WeBWorK Problems

Permitting re-randomization of problems vs one fixed problem per seed

Permitting re-randomization of problems vs one fixed problem per seed

by tim Payer -
Number of replies: 1
Greetings, I am posting Danny Glin's response to re-randomization of a WeBWorK problem below at his suggestion that this issue might need its own thread. The re-randomization was a component of a problem from the thread "merging custom answer checkers with PostFilter AnswerHints". My response is also posted below.

Danny Glin writes:
I'll throw in my opinion here...

I think that WeBWorK problems should show consistent output when loaded with the same seed. Since there are mechanisms for re-randomizing problems within a homework set, I don't think it is necessary to perform the re-randomization within the problem. Also, for me the expected behavior is that when I load a WeBWorK problem it will always show the same version unless I've specifically requested that it be re-randomized.

This is the way that PG behaves, so it only gets complicated when using external integrations. The R server connection has been set up so that the problem seed from WeBWorK is passed to R, which means that the behaviour is consistent with PG. I would suggest that for other integrations (Sage, GeoGebra, etc.) that either the randomization be done in PG then passed to the external system, or that the problem seed be used to initialize the environment in the external system.

Not sure if this warrants its own thread?

In Reply to Danny Glin's point:

I do see your point about consistency of the problem for a given seed. I can see that there might be an issue between the instructor and student if the student sends an email prompt to the instructor on a given problem. Without the enforced consistency the instructor would be presented a different function than what the student had.

There might be other unforeseen problems with permitting this randomization that we have not considered.

What issues do you see if we proceed with this form of re-randomization?

Here was our thinking on why we wanted re-randomization of the "sketch the derivative" problem:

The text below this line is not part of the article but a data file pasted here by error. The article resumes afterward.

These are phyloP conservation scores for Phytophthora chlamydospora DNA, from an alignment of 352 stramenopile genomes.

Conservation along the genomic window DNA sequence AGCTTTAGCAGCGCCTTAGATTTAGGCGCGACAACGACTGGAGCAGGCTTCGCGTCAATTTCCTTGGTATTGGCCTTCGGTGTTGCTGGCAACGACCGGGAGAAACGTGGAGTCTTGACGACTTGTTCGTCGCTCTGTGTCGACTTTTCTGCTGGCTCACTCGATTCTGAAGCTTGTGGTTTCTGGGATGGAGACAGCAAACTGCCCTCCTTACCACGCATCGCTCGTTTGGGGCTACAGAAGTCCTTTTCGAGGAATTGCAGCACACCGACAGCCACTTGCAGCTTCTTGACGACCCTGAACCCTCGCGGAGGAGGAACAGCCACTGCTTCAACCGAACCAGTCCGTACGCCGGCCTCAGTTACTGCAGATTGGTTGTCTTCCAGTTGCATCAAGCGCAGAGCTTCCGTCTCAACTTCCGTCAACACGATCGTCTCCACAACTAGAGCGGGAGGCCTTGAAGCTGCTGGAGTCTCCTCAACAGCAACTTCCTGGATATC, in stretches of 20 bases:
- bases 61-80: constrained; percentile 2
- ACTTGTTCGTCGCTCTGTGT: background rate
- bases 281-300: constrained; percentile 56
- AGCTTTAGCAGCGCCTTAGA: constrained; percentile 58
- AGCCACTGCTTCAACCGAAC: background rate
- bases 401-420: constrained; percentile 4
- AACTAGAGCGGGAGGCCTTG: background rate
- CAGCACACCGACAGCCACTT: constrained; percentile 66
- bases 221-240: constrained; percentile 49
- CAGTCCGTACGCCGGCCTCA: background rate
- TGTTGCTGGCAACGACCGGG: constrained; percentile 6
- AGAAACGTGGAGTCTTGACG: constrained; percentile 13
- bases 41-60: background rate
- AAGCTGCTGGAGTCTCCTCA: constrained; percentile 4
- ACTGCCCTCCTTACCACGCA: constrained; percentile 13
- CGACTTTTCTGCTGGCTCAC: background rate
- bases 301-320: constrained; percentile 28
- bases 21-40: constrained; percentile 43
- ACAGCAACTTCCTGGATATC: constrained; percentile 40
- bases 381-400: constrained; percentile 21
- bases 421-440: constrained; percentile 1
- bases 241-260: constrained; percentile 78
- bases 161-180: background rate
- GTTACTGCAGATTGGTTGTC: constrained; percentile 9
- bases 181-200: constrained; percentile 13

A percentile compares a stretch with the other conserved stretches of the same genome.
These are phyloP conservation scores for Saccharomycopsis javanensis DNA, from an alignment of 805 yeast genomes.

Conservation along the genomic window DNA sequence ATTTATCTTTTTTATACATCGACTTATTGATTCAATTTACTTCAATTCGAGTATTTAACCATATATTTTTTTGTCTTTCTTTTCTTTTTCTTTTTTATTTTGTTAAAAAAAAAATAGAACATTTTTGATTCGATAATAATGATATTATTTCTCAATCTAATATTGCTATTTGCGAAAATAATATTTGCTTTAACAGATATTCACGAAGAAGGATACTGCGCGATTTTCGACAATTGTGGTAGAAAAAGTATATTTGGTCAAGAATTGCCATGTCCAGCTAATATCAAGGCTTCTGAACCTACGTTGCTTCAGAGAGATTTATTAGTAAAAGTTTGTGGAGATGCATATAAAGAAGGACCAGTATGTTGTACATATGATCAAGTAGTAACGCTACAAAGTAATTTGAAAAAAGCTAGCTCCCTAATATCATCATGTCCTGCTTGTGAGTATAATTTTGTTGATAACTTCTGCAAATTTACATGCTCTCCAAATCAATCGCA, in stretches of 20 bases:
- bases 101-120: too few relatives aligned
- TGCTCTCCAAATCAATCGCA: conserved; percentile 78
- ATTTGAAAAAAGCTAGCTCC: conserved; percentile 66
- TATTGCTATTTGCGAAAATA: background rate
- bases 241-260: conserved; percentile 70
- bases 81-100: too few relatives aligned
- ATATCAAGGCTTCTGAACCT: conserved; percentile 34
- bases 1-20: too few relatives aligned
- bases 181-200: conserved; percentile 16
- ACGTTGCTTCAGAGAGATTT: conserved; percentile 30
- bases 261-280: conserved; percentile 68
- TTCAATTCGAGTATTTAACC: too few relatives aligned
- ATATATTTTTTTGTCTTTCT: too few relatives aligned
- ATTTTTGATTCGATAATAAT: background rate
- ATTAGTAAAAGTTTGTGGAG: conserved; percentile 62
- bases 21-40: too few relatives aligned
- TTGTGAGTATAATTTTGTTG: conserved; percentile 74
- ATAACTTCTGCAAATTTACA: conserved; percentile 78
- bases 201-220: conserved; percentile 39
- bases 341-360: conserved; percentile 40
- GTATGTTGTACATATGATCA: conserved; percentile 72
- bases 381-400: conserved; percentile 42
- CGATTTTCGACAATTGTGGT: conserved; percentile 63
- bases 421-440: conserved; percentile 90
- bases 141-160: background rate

1.) Permitting a "reset" option in the problem gives the student an arena with which to practice these types of problem. Some students get the lesson with just a few attempts, but others need much more practice. Permitting re-randomization seems like a better approach in that it provides ample practice for those that need/want it and does not burden the student who has already learned the lesson by assigning more of these problems.

2.) The fixed problem set for a given seed has a vulnerability for students that want to "cheat" the problem. Once the sketch of the derivative is shown such a student can make a screen capture or take a picture with their cell phone and then use the derivative image to answer the problem on further attempts, effectively bypassing the lesson. Showing the derivative sketch is a needed option, yes, but we would rather the student not be able to submit a score for that particular function once the derivative was revealed. Here we would want the option to reset for new function.

(That said we wish we had half your programming skills!)

Best, Tim Payer

In reply to tim Payer

Re: Permitting re-randomization of problems vs one fixed problem per seed

by Danny Glin -
Assuming that you can pass the problem seed to GeoGebra, you can do what you desire using the built-in re-randomization in WeBWorK:


You would enable this feature, then set it to rerandomize the problem after 1 attempt.

The disadvantage of using the built-in WeBWorK re-randomization is that it doesn't give the student an opportunity to see the correct answer to the current version before moving on to a new version.

Of course you are always free to do whatever you want with locally created problems. I am more thinking about sharing problems with the OPL. When I assign a problem from the OPL, I make a few assumptions about how it operates. In particular, I expect that the problem will respect the settings available in the homework set, such as:
  • Number of attempts - the student should not be able to get any feedback until they submit their answers, which will count as an attempt.
  • Random seed - the problem shouldn't change unless the problem seed is changed, which can be done using the re-randomize feature.
These are my thoughts on problem authoring, and may not reflect the WeBWorK community at large.